By Simon Woodhead
There’s a story about our termination which we’ve been pretty poor at telling! I’d like to try and address that.
The technical story is pretty evident I hope. Our own high performance modern network gives diversity and low latency access from 5 proprietary global Availability Zones, any one of which is specified to carry our entire billion minutes of traffic and much more. Our real-time call routing not only applies 200 plus fraud controls, but also uniquely routes every call according to telemetry specific to the account. Together they give us control and ownership – if we ever use the word ‘our partner’ to defer blame for some outage or other incident, please shoot me – the buck stops with us and if there’s an issue, it is ours.
But while critical, the network is only the glue in the middle. A spam caller over rural developing world DSL at one end into a SIM bank operated by a spiv somewhere else is never going to be a high quality call, however good the network. That’s why you’ll find neither traversing our network.
Firstly, reputation matters and we simply will not tolerate scam or spam traffic. It isn’t as simple as saying ‘no dialler’ because we carry bank traffic which looks remarkably like that, but we aim for high repute, high quality customers wherever we can and our KYC looks at the intent rather than just the metrics. We’re handing this traffic off to downstream networks and want to be the source of their best traffic, not their worst. In the USA, with our digital certificate being attached to every outgoing call, I’d suggest this is going to become more and more important – not least because that certificate is carried to the final destination, not merely to the next hop. Whilst at the moment the attestation level the certificate is used to sign is used for filtering, I can’t imagine it’ll be long before operators catch on to the fact that a given signer has a reputation, good or bad, and filters traffic accordingly. We want our customers to be unaffected and therefore aim to only carry clean traffic.
But what do we do with that traffic? For the UK, that is easy. As, by our reckoning, the third largest wholesale operator in the UK, an increasing amount of it completes on-net, presuming it is between one of the dozens of operators for whom we host number ranges and the hundreds of operators who have us in route. Beyond that we have direct interconnects with anyone who is anyone, so the vast majority of traffic is a single-hop from its destination. We even expose that to you in our rate sheets by differentiating between Simwood, Simwood-Peer and Transit; so you know before you route a call how we’re going to complete it. This works similarly for the US, although we have to be honest that it is a much bigger market and we’re a much smaller part of it.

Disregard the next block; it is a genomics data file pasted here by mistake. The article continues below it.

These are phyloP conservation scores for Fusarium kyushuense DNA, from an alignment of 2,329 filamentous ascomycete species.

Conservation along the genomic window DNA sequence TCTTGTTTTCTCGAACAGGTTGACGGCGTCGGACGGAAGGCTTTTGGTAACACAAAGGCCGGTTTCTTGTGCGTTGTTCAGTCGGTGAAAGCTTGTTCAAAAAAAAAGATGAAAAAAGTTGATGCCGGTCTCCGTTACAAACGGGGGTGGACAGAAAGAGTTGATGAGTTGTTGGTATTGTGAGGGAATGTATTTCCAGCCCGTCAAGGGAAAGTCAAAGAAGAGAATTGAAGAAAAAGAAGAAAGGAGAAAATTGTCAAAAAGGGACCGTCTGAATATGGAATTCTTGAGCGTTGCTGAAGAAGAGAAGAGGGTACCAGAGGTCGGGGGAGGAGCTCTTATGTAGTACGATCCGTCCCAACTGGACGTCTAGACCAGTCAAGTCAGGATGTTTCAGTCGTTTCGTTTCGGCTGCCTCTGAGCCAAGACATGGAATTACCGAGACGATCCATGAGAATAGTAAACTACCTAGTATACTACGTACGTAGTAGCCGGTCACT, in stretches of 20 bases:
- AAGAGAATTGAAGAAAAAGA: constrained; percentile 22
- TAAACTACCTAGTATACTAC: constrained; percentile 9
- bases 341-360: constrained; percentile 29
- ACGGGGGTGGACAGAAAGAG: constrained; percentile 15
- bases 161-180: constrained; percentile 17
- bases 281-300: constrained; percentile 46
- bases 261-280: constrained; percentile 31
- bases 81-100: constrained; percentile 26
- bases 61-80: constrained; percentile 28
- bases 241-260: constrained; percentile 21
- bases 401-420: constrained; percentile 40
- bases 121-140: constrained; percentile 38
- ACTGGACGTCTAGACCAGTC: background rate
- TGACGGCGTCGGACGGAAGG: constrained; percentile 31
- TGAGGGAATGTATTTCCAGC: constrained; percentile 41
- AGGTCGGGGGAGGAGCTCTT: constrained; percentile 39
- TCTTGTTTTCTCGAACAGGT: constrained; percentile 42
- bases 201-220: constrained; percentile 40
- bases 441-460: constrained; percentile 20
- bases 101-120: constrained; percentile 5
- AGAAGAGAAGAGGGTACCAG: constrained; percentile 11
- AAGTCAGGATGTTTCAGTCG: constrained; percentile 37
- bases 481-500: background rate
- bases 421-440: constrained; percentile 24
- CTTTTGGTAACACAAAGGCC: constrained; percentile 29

Outside the markets where we have network footprint (UK and US) is where I think we have opportunity to improve. Don’t get me wrong: UK operators generally provide good termination by international standards and we rank very highly amongst them, but neither are perfect. The problem is this is a $30bn industry that is increasingly populated by outfits treating voice calls as a commodity. They measure quality in averages and don’t care about the experience of individual calls. It is a bit of a cesspit of “I do VoIP. You buy from me, I buy from you; how much you buy from me?” type relationships. We’ve never gone in for these, favouring relationships with reputable larger entities even if they’re buy-side only (although increasingly we find the sell-side follows). The problem is though the more people regard voice as a commodity, the greater the temptation to save a few points by introducing these lower quality routes somewhere in the supply chain. Price goes down while there’s simultaneously more mouths to feed so by the laws of physics alone, the quality cannot remain constant. It doesn’t end anywhere good.
Instead, we’re aiming for the best quality rate deck on the planet. That means what we offer in the UK – i.e. a single hop to destination – extended, which is a tall order admittedly. That leads to secure, high quality calls supporting wideband codecs end-to-end, with CLI guaranteed everywhere. It also leads to fewer support tickets, for our customers and us – burning hundreds of Pounds in cost, to investigate a few hundredths of a penny of revenue. This is what I call ‘zero defect routing’ and it makes so much sense!
To be clear we’re not there yet and realistically it is a journey not a destination but it is one we’re well on the way to. In the last month we’ve made substantial changes to our routing, and have many more in progress. We’ve strengthened Europe and Latin America, with Africa and Australasia improving too. And have a guess what the result is? Well it turns out that having fewer mouths to feed in the chain leads to significant cost reductions. Furthermore, avoiding those mouths trying to nickel and dime each other improves the quality which leads to less support; dramatically less as it happens. All this feeds through to you not only in terms of improved service but also improved price. Hopefully, we can create a self-perpetuating cycle here.
If you’re not already routing your international traffic to Simwood, maybe now is the time? Please speak to us!